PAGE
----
During the next week, we keep seeing more and more of the illuminated part of the Moon, and it is now called waxing gibbous (gibbous means “humped”).
Two weeks after the new moon, the moon is now halfway through its revolution, and now the illuminated half coincides with the one facing the Earth, so that we can see a full disk: we have a full moon. As mentioned above, at this time the Moon rises at the time the Sun sets, and it sets when the Sun rises. If the Moon happens to align exactly with the Earth and Sun, then we get a lunar eclipse.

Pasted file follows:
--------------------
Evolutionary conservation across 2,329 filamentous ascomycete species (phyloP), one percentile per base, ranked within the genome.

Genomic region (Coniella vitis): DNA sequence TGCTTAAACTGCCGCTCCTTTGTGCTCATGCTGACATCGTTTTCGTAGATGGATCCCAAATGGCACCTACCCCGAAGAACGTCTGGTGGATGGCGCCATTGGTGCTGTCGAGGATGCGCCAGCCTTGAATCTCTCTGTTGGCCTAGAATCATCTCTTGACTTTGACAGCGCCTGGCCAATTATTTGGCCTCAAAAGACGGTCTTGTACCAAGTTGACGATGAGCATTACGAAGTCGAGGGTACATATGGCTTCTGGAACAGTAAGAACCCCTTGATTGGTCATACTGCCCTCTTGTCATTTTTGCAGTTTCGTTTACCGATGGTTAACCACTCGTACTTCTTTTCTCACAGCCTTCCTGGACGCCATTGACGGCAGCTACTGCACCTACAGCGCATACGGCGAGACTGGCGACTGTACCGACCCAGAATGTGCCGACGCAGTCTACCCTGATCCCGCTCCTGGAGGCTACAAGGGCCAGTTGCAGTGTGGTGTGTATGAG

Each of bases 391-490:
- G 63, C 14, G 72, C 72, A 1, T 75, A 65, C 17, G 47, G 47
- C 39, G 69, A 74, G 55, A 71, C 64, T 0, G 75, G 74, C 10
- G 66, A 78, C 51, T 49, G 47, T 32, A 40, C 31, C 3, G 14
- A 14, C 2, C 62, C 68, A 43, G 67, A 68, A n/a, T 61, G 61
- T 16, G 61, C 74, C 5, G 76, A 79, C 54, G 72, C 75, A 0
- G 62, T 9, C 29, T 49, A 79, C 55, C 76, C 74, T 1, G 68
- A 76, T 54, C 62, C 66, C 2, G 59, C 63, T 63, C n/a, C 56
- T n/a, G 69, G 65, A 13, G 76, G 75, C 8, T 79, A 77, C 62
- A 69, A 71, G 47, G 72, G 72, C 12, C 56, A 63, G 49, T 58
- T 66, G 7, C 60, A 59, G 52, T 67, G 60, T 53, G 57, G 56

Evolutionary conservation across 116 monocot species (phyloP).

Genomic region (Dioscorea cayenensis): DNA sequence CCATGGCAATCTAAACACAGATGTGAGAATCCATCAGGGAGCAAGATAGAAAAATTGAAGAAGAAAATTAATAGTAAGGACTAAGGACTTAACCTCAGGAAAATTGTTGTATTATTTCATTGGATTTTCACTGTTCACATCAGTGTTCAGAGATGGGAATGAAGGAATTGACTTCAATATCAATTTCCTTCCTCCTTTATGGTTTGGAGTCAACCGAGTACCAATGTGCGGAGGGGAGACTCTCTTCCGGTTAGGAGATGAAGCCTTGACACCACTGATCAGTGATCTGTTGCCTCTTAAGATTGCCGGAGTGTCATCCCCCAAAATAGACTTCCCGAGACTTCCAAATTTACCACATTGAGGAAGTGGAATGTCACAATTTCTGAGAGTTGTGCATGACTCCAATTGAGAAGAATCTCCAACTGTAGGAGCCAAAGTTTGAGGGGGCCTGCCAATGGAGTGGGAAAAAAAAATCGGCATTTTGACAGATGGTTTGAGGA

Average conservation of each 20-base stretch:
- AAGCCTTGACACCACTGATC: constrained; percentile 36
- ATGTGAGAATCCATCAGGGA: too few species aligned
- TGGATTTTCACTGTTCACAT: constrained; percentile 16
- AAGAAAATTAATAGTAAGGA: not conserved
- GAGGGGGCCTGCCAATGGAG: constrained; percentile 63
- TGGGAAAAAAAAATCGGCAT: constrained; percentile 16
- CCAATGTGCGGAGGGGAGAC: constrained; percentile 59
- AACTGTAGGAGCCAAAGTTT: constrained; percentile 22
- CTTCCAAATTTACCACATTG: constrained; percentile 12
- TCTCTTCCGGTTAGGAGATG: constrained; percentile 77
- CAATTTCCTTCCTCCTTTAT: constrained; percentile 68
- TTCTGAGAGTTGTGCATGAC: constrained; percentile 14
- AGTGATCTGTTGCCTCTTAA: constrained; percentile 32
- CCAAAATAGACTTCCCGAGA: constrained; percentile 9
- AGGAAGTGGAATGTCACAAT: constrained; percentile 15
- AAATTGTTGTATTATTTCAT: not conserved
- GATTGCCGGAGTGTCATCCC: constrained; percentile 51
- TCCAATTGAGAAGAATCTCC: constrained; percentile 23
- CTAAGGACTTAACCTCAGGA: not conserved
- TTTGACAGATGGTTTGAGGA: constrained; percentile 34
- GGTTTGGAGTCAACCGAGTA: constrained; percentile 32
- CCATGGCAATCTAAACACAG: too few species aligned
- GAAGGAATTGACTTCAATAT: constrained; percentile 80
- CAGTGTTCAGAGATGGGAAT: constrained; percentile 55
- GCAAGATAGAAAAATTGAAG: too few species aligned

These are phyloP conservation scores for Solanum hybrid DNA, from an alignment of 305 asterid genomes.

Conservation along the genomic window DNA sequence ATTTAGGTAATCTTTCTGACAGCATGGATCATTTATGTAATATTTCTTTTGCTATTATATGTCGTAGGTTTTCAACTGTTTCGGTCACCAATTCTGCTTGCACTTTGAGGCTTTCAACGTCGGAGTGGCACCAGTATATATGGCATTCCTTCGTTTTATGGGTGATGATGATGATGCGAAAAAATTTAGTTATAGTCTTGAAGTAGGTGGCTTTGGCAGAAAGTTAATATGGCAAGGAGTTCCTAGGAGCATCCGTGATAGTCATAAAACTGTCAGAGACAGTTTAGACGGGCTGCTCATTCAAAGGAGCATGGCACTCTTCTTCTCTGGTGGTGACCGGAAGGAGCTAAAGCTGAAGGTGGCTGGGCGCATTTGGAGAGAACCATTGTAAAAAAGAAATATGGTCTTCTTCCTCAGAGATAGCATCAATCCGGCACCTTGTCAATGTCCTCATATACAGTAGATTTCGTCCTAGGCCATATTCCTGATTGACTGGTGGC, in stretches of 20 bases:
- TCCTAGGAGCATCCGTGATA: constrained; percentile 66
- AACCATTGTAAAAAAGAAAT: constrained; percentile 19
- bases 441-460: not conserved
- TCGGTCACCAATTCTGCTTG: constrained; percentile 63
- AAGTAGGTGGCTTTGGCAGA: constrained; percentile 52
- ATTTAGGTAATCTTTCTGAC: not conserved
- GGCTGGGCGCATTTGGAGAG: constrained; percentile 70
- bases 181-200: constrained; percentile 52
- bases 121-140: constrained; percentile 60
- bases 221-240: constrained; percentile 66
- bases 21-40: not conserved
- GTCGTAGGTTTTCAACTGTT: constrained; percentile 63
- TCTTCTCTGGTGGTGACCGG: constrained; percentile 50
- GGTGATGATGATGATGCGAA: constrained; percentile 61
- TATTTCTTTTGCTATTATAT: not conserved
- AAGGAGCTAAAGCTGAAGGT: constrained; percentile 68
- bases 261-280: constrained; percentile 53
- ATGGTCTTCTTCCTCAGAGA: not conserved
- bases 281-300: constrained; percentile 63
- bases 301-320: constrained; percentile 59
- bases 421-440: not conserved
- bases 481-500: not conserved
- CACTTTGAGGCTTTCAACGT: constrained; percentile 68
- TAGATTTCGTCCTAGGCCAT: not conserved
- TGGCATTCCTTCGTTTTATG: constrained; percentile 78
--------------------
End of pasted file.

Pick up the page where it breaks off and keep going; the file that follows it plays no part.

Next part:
From now on, until it becomes new again, the illuminated part of the Moon that we can see decreases, and we say it’s waning. The first week after full, it is called waning gibbous.
Three weeks after new, we again can see half of the illuminated part. This is usually called last quarter.
Finally, during the fourth week, the Moon is reduced to a thin sliver from us, sometimes called ➡️#DarkMoon